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‘The Vanishing’ (U.S.) (R)By Desson Howe
Washington Post Staff Writer
February 05, 1993
Last year, a Franco-Dutch movie called "The Vanishing" (a k a "Spoorloos") sent chills through Washington audiences. A mystery-thriller, it tied knots in your intestines until its final, horrifying moment. In it, a Dutch tourist was mysteriously separated from his girlfriend at a gas station in France. After three years of obsessive searching -- with desperate public appeals to an unknown perpetrator -- he finally discovered her haunting fate.
Ah, but that 1988 movie wasn't the final fate. Something far more ominous has now emerged: an American remake. Prepare yourself for "The Vanishing," starring Kiefer Sutherland and Jeff Bridges. It's the same movie, only completely different. It follows the same plot, except where it changes everything. To add insult to originality, director George Sluizer (who made the first movie) participates in this tacky exercise.
In the new version, set in Seattle, Bridges is a peculiar family man who's busy rebuilding an out-of-the-way log cabin. A sinister goofball, he speaks in a hard-to-place accent, his hair disheveled and his mouth never quite closed. He's practicing for something nefarious because he sets a stopwatch, pours chloroform into a handkerchief and places it over his face. Now meet Sutherland and girlfriend Sandra Bullock, bickering their way from Seattle to Mount St. Helens. Stopping at a gas station, Bullock goes into the food store for a pit stop and soda. She never returns.
The remainder of the movie is about Sutherland's desperate bid to trace her or find out what happened. Three years later, he's still searching, putting up posters, even appearing on talk shows. When he meets waitress Nancy Travis, a new romance begins. But Sutherland can't purge his obsession. Exasperated, Travis gives him an ultimatum. At the same time, Sutherland discovers what could be a breakthrough in the mystery. Because of the potency of the 1988 script, the American film can't help having certain moments of watchable suspense. But it ain't just Sandra Bullock that's missing. Screenwriter Todd Graff makes an inept, quasi-formulaic rehash of everything.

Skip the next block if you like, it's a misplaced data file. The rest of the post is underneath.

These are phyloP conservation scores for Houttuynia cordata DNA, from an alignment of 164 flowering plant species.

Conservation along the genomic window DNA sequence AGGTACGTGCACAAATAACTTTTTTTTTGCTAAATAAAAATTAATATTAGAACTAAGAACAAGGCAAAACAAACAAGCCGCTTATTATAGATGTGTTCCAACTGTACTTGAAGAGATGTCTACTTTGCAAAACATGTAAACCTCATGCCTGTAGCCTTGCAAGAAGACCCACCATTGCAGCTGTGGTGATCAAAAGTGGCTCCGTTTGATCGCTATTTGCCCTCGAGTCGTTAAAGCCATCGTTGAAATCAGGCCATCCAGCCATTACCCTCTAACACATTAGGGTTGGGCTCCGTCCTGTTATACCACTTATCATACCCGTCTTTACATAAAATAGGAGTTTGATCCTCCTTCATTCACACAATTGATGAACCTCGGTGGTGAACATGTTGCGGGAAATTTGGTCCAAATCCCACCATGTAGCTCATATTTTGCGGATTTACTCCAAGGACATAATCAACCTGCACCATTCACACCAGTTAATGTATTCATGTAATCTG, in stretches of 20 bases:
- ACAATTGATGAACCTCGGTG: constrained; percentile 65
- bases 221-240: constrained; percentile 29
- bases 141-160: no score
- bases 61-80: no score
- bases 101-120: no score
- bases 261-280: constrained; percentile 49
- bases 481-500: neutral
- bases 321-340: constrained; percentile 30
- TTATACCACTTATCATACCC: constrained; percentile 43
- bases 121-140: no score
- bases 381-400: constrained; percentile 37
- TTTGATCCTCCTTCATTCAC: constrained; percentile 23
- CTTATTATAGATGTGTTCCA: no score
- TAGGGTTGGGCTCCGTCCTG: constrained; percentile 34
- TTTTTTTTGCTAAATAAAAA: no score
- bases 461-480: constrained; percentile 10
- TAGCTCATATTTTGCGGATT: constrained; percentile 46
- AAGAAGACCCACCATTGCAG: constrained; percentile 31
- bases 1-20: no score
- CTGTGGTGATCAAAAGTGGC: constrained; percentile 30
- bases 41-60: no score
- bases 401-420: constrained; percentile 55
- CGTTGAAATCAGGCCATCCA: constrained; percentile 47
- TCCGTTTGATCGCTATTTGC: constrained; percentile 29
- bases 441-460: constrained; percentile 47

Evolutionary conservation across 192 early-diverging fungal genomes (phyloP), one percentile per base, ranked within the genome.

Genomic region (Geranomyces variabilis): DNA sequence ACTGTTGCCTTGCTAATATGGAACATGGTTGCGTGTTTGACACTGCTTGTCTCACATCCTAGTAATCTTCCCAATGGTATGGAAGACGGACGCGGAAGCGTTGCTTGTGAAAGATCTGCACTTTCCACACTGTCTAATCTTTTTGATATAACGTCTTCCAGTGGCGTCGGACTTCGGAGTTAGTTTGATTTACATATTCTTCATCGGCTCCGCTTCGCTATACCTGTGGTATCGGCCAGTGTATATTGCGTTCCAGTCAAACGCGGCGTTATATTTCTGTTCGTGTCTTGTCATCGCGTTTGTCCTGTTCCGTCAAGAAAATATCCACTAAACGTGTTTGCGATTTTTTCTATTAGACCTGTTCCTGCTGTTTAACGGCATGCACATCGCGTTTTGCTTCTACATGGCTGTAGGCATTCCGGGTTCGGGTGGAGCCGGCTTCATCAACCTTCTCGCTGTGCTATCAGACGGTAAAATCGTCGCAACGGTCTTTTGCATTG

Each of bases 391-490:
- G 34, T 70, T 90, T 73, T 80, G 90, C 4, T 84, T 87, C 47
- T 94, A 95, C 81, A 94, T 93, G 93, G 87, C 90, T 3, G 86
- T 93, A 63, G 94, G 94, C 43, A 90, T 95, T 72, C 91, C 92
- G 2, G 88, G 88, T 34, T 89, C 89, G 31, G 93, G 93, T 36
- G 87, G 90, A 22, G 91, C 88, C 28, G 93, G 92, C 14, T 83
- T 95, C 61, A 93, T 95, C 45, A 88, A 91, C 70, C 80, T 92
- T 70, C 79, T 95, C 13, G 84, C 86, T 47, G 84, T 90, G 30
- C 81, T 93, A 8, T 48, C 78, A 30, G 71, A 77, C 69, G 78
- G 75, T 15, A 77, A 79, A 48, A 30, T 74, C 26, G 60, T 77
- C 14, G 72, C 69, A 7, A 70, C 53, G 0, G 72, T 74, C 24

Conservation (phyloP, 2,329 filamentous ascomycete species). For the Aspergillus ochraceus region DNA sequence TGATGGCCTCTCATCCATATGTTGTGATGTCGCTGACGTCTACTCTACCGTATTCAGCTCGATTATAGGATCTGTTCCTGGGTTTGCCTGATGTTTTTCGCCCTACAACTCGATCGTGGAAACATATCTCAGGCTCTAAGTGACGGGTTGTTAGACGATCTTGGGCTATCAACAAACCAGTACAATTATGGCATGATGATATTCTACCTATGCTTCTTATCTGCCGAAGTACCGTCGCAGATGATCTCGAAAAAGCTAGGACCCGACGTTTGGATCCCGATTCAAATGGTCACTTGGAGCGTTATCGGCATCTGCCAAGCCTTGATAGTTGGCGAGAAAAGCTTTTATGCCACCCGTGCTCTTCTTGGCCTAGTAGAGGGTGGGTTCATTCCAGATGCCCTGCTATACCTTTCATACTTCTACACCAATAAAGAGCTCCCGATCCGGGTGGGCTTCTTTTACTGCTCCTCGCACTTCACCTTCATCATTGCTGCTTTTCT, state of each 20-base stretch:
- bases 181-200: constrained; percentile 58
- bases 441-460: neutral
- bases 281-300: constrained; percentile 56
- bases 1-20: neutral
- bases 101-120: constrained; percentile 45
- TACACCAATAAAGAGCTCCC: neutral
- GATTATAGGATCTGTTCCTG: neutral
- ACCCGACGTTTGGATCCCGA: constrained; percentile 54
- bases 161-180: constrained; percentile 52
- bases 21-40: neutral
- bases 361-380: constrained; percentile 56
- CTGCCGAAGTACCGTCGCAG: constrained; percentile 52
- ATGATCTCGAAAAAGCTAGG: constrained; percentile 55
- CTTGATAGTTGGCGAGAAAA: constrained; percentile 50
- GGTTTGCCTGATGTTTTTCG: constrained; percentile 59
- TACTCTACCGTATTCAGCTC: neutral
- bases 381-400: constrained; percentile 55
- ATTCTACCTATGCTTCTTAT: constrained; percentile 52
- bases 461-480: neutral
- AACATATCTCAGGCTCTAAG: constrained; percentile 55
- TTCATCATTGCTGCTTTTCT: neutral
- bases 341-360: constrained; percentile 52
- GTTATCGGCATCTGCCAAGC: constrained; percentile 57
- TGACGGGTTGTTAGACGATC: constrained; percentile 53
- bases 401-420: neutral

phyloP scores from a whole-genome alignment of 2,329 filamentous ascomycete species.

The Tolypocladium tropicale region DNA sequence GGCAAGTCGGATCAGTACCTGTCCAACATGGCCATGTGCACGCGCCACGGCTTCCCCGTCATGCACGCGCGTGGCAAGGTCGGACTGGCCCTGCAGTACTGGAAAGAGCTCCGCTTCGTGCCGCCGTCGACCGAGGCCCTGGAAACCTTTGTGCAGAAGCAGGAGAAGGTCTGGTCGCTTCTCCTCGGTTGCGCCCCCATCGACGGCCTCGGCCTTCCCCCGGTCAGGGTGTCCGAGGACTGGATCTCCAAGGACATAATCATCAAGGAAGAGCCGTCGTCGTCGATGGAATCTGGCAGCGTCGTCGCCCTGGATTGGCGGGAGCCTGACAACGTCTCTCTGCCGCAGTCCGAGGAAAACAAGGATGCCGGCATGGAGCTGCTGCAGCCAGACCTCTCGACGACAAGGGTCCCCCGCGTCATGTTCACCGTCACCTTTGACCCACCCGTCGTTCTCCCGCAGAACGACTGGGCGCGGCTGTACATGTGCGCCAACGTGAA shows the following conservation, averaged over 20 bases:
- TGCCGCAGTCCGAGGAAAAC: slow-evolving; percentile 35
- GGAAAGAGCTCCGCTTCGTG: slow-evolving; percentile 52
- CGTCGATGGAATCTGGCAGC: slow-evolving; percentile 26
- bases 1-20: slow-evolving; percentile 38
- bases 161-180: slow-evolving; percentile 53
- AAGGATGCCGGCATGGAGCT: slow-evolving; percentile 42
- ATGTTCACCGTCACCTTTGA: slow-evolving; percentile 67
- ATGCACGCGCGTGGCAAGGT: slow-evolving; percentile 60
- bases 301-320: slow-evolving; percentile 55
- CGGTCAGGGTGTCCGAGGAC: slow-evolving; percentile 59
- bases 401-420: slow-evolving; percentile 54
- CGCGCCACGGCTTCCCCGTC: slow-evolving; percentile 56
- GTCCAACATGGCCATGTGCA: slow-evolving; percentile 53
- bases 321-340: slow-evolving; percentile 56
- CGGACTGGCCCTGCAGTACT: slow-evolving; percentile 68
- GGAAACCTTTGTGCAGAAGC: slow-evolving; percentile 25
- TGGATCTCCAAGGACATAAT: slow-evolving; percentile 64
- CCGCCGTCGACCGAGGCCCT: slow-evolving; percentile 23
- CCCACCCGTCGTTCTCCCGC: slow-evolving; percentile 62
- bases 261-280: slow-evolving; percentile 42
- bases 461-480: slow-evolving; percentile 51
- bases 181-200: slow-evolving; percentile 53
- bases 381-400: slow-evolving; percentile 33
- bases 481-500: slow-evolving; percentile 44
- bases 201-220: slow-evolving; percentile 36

He duplicates many of the original scenes (particularly the significant gas station ones), but does so mechanically. He jettisons most of the subtleties that made the first film so memorable. He doesn't get the real significance of a mountain tunnel Sutherland and Bullock find themselves stranded in. He omits a recurring dream about eggs that Bullock should have had. Instead of making the Bridges character one of delicate, menacing shadings, he turns him into the kind of '90s psycho-nut you find lurking in the final 20 minutes of any American thriller, from "Jagged Edge" to "Body of Evidence."
As for that macabre ending in the 1988 film, Graff evidently decided it was far too challenging for us to have to undergo again.
At one climactic point, Bridges tells Sutherland to pay close attention to an anecdote he's relating because "the devil is in the details." Had Sluizer and Graff taken this advice, they might have had a movie. Actually, their best advice would have been to leave this classic alone. There is good news for movie fans, however. "The Vanishing" -- the good version, that is -- is widely available in video stores. It's just sitting there on the shelves, lying in wait for you.
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